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Comparison of Coping Mechanisms Between Alcoholics in Early Remission and Alcoholics in Remission at Least for 1 Year and Control Group

Author(s): Şahinde Özlem Erden AKİ | Zehra ARIKAN | Sedat IŞIKLI

Journal: Nöropsikiyatri Arşivi
ISSN 1300-0667

Volume: 45;
Issue: 2;
Start page: 36;
Date: 2008;
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Keywords: Alcohol dependence | coping mechanisms | alcoholics anonymous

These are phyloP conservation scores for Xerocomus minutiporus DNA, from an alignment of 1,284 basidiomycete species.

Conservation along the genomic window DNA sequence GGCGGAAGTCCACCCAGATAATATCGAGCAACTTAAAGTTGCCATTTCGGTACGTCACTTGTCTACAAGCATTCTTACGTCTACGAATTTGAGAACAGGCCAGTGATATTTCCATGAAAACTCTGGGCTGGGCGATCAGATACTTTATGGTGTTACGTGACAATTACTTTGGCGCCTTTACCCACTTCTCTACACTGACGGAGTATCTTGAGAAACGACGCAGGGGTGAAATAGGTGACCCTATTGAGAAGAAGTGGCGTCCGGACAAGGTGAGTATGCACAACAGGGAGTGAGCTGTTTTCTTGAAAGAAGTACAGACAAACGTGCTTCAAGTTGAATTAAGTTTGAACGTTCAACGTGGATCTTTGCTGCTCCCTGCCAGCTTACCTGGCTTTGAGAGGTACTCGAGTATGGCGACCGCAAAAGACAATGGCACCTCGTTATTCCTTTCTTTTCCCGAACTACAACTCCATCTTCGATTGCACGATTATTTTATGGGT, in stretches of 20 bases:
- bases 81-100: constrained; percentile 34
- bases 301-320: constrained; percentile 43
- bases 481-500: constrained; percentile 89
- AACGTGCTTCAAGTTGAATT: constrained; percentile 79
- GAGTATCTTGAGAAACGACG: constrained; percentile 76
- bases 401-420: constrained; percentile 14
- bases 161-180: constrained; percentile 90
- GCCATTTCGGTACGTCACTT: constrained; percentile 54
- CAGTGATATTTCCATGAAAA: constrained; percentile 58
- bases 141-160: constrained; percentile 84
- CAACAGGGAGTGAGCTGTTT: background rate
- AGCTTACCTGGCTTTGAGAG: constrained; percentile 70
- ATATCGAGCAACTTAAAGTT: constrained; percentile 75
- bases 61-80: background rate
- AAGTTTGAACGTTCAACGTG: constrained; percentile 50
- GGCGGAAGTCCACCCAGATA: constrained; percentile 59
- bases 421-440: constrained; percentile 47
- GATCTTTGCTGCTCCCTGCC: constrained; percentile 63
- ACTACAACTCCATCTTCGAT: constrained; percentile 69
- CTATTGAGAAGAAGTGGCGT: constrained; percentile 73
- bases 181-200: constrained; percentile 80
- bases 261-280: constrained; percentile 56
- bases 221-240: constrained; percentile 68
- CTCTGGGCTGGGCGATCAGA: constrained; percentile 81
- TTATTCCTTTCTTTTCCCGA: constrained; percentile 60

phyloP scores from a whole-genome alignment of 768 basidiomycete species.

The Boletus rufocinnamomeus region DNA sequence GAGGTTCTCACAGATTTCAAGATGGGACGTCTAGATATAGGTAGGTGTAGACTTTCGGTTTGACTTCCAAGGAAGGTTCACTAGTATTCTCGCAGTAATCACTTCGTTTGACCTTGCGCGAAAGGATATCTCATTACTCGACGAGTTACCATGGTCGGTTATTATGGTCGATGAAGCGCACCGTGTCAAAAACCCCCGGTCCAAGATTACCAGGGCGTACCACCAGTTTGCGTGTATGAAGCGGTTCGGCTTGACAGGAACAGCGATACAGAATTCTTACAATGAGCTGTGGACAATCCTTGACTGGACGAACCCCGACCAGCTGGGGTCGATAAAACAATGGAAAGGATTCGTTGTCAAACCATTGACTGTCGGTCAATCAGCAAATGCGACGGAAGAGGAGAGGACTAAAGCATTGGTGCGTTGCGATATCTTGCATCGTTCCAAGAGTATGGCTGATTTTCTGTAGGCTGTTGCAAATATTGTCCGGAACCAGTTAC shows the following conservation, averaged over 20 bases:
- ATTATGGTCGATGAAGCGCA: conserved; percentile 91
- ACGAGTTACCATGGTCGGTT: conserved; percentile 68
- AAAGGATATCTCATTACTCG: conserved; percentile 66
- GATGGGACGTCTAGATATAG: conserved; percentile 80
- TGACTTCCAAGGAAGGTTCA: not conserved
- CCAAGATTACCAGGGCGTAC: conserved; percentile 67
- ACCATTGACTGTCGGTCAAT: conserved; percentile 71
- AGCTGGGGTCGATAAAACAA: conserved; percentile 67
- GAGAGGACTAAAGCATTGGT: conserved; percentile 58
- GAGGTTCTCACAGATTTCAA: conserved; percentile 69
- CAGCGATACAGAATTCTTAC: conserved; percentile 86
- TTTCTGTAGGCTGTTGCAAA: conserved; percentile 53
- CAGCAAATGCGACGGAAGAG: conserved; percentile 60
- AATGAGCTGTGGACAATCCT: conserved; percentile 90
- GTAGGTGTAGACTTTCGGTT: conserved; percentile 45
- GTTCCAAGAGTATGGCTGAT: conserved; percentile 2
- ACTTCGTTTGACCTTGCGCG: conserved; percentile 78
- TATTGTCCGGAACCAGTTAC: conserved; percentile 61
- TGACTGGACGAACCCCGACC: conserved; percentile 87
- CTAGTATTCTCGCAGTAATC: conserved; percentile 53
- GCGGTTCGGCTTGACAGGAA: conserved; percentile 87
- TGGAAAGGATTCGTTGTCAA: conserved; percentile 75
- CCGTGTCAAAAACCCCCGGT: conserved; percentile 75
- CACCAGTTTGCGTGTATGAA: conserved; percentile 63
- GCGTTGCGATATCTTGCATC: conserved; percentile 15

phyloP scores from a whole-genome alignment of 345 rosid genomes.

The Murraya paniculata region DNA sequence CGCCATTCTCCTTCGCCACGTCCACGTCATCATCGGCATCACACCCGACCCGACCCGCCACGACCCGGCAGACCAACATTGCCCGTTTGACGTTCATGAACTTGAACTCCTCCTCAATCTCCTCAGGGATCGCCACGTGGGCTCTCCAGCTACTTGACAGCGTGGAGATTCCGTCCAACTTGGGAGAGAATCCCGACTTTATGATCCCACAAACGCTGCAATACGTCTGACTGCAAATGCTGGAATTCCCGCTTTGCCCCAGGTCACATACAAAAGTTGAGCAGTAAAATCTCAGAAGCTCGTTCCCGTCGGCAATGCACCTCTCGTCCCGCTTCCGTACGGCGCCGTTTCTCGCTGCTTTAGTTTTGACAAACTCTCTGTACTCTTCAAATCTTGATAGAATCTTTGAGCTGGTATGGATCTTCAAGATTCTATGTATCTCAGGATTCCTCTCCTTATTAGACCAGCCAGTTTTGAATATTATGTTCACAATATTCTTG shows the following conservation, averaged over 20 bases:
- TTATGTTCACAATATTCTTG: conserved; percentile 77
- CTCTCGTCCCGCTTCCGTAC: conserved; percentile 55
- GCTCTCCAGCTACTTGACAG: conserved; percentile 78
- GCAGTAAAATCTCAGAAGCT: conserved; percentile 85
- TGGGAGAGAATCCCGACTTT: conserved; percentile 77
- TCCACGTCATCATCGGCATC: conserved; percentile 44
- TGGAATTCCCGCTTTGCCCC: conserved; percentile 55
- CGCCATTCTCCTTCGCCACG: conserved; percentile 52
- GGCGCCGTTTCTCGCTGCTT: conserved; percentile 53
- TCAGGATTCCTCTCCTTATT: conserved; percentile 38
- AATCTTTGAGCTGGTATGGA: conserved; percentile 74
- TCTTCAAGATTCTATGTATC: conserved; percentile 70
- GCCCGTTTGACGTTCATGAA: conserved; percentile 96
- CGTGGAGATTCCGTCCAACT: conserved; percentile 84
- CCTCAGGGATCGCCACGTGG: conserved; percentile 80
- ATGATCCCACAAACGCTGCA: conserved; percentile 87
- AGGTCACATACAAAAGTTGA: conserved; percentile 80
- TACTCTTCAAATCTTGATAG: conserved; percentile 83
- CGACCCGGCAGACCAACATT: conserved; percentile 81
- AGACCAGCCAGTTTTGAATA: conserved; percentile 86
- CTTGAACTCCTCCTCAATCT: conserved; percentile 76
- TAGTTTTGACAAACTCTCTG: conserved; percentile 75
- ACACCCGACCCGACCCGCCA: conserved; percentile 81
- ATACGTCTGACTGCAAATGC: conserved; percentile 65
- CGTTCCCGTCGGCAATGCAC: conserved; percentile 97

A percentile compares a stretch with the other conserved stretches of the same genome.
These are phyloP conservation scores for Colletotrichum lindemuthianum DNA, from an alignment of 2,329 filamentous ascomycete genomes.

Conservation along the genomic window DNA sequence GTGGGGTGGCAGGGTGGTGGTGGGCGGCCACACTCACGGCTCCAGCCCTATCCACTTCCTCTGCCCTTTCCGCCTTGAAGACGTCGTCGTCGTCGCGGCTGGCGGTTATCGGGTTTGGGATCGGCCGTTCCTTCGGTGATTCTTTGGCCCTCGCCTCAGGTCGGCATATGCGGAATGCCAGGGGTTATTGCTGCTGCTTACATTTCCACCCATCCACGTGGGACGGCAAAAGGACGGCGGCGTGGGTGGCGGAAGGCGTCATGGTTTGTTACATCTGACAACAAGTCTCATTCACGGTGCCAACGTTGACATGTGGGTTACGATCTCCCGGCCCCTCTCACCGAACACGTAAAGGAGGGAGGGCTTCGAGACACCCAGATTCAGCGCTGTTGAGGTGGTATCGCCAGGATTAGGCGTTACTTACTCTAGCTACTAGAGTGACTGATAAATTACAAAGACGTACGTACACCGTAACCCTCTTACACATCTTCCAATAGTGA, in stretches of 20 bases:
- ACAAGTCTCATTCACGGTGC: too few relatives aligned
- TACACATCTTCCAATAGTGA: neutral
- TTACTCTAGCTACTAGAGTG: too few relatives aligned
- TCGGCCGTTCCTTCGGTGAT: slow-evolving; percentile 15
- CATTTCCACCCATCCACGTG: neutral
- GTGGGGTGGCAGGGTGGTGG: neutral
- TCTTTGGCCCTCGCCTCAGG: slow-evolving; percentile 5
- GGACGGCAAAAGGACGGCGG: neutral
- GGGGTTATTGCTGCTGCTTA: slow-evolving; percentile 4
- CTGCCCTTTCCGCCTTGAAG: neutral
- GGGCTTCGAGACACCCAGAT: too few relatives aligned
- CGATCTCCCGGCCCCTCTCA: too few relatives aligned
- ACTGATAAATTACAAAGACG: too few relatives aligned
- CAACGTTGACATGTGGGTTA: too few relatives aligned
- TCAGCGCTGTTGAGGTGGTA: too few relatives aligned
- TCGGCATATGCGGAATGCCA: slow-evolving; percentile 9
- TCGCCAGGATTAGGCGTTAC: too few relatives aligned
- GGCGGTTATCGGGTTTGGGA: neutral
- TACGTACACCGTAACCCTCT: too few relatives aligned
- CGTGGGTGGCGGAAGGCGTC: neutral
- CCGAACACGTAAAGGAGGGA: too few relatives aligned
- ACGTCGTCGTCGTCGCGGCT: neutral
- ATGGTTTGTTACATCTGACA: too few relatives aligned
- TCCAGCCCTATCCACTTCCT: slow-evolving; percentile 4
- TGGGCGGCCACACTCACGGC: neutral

Objective: To compare coping mechanisms and appraisal of coping skills at various stages of remission in patients with alcohol dependence.Method: This was a cross sectional study comparing the results of 3 groups including group 1- patients with alcohol dependence and, group 2-patients with alcohol dependence and in remission for at least 1 year and group 3 – a control group consisting of healthy individuals without any history of substance use except smoking. Hamilton Depression Scale, Coping with Stress Scale, Problem Solving Inventory, Rosenbaum’s Learned Resourcefulness Inventory, Rotter’s Locus of Control Scale, Beck Depression Scale, Beck Hopelessness Scale, State- Trait Anxiety Inventory and Minnesota Multiphasic Personality Inventory (MMPI) were completed for all subjects.Results: The control group and persons with at least one year of remission used adaptive coping mechanisms more frequently. Factors associated with the degree of alcohol dependence, such ase age at the start of alcohol use and daily alcohol consumption were found to affect coping mechanisms and appraisal of coping skills. Persons attending Alcoholics Anonymous (AA) meetings were found to use an indirect coping mechanism (seeking help), which is an adaptive coping skill in our culture, more frequently and were found to have less hopelessness.Conclusion: The results implied that patients with alcohol dependence who have been in remission more than 1 year and subjects attending AA meetings use adaptive coping mechanisms more frequently. It suggests coping skills treatment and attendance at AA meetings would improve long- term outcomes of alcohol dependence. (Archives of Neuropsychiatry 2008; 45: 37-47)
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